Mississippi. There, we have invested www.kflinks.com/essay.
> We are supporting the construction of a more than $9 million – very well-
new public-private homeless assistance placed and effective dollars – all since
partnership in Columbia, South Carolina, Hurricane Katrina walloped that Knight
with $5 million. This attempt to reduce community (www.kflinks.com/katrina). W. Gerald Austen, M.D.
homelessness in that Knight city is Our projects there include support of Chairman
similar to Miami’s Community Partner- the Governor’s Commission on Recov-
ship for the Homeless, where clean, ery, Rebuilding and Renewal; Habitat
safe shelter is only the beginning of for Humanity; and the creation of a Alberto Ibargüen
Knight Center for Nonprofits that will President and CEO
The Knight Arts Partnership offers South Floridians a
chance to present ideas to expand the arts, benefiting
a diverse community.
Inset: Miami Art Museum’s Terence Riley stands behind
a model of the museum’s new building designed by
Pritzker Prize-winning architects Herzog & de Meuron.
Main: Museumgoers visit a recent exhibition.
Watch the Miami arts story:
In 2007, Knight Foundation granted $122,270,000. Over the course of the year, the foundation approved a variety of initiatives
to be paid out over several years, and the total amount of grants authorized for current and future payment is $165,310,078.
For a complete list of 2007 grants, please go to www.knightfoundation.org.
Communities $ 85,486,174
Strategic and New Initiatives 28,968,214
GRAND TOTAL $165,310,078
Growth in Dollars Directed
Transformation Projects to Transformation Projects
Consistent with our commitment to change, Knight Foundation has increased grant dollars going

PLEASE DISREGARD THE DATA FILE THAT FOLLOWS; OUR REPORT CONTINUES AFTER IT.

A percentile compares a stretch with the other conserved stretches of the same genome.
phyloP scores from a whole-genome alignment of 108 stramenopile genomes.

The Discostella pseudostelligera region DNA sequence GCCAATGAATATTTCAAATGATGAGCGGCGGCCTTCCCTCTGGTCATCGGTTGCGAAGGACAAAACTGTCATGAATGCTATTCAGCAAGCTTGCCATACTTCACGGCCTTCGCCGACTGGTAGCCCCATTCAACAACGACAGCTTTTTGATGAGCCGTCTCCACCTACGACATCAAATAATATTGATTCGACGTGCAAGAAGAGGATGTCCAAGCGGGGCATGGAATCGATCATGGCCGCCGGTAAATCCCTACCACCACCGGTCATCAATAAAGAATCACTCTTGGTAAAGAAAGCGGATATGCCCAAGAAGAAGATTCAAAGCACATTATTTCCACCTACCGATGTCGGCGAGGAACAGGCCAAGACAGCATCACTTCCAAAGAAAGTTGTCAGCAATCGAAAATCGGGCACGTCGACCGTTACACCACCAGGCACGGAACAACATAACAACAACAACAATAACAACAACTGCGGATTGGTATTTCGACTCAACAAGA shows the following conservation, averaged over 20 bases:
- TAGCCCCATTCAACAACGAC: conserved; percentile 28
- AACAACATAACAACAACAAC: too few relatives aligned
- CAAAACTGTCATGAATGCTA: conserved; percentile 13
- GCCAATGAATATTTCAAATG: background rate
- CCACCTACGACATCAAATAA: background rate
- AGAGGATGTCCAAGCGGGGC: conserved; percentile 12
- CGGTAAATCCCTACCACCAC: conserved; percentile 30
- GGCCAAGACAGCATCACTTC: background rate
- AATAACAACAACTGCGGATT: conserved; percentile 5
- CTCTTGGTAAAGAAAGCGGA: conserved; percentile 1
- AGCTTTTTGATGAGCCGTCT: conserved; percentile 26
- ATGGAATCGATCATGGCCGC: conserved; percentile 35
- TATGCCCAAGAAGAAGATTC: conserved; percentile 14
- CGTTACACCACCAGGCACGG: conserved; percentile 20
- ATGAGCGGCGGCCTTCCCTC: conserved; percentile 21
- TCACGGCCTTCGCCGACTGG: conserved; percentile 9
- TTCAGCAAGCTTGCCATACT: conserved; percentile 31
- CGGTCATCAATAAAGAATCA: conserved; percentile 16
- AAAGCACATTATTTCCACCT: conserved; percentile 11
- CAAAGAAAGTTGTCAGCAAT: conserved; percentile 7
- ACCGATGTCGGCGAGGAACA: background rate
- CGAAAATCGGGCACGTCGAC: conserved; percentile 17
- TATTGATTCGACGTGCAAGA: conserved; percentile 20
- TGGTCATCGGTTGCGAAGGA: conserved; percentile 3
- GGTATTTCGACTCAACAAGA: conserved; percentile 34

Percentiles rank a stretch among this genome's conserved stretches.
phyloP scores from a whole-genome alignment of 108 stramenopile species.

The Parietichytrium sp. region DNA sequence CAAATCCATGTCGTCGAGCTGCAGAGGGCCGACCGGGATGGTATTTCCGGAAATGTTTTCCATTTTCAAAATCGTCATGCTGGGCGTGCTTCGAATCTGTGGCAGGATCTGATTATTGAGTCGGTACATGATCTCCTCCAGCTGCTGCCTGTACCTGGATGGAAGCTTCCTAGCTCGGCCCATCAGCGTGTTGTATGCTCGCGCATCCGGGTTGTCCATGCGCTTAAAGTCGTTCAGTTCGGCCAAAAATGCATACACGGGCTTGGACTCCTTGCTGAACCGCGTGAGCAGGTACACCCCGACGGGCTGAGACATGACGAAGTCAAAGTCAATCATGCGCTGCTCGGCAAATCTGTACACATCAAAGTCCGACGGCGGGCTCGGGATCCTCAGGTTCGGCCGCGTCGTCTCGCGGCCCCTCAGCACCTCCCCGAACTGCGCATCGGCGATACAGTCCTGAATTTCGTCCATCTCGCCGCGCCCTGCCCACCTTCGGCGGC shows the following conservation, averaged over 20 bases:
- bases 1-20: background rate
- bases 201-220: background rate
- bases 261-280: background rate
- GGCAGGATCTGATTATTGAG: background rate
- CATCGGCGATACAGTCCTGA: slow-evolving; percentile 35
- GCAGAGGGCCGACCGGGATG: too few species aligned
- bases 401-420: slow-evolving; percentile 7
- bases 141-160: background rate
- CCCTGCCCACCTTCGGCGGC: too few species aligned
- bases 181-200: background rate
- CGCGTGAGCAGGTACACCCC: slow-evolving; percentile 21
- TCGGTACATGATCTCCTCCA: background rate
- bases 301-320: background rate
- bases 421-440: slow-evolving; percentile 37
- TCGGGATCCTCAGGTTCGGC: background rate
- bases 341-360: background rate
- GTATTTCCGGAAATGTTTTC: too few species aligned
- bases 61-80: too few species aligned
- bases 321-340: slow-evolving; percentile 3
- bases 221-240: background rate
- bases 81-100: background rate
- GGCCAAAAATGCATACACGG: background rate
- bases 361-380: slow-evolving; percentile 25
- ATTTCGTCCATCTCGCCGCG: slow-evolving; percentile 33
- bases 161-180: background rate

toward projects with the capacity to transform communities and journalism. Examples:
> The Knight News Challenge has already awarded 37 grants worth $17.8 million to winners worldwide.
It is part of a $25 million, five-year initiative.
> Ashoka: Innovators for the Public will identify and support 30 social entrepreneurs in the field
of journalism with $3 million in support over three years.
> Citizen Schools has expanded its cutting-edge after-school program to eight U.S. regions.
Knight has contributed $3 million to an endowment that allows this program to scale up.
> The Saint Paul Foundation is using $1.575 million for neighborhood enhancements as a
light-rail line begins to link the Twin Cities.
> The Knight Arts Partnership will provide $20 million in arts endowments and another $20 million
in matching grants for the arts in South Florida. 2006 2007
Trustees and Officers
W. Gerald Austen, M.D. Paul S. Grogan Paula Lynn Ellis
Chairman and Trustee Trustee Vice President/Strategic Initiatives
Alberto Ibargüen Rolfe Neill Marc Fest
President and CEO Trustee Vice President of Communications
Robert W. Briggs Mariam C. Noland Belinda Turner Lawrence
Vice Chairman Trustee Vice President/
Chief Administrative Officer
Cesar L. Alvarez Beverly Knight Olson
Juan J. Martinez
Vice President/CFO and Treasurer
Mary Sue Coleman Earl W. Powell
Senior Communications Officer/Secretary
Marjorie Knight Crane John W. Rogers Jr.
Vice President/Journalism Program
James N. Crutchfield E. Roe Stamps IV
Vice President/Communities Program
Media Innovation Initiatives
Communities in a democracy need news and information. Knight Foundation addresses this
core community need through four initiatives:
Knight News Knight Community Knight Commission Knight Center of
Challenge Information Challenge on Information Needs Digital Excellence
The Knight News Challenge The Knight Community The Knight Commission on The Knight Center of
funds ideas that use digital Information Challenge the Information Needs of Digital Excellence is a
media to deliver news and offers matching grants Communities in a Democracy, nonprofit consultancy to
information to geographically to foundations across in partnership with the Aspen help communities across the
defined communities. America in a grassroots Institute, will propose public United States ensure digital
initiative to strengthen policy to meet those needs. access for every citizen.
www.newschallenge.org the communication of
information in communities.
Join the Media Acknowledgements
Innovation Conversation Editor:
Robertson Adams, Julie Brooks,
Meet Kristen Taylor, our new online community manager. Caroline Wingate and Dianne Lynch
She wants to know what you think about these media innovation Video Production/Photography:
efforts. Contact Kristen at email@example.com. Brett O’Bourke and Richard
Patterson, Common Machine
Productions, Miami, Fla.
Leave a comment at www.kflinks.com/initiatives.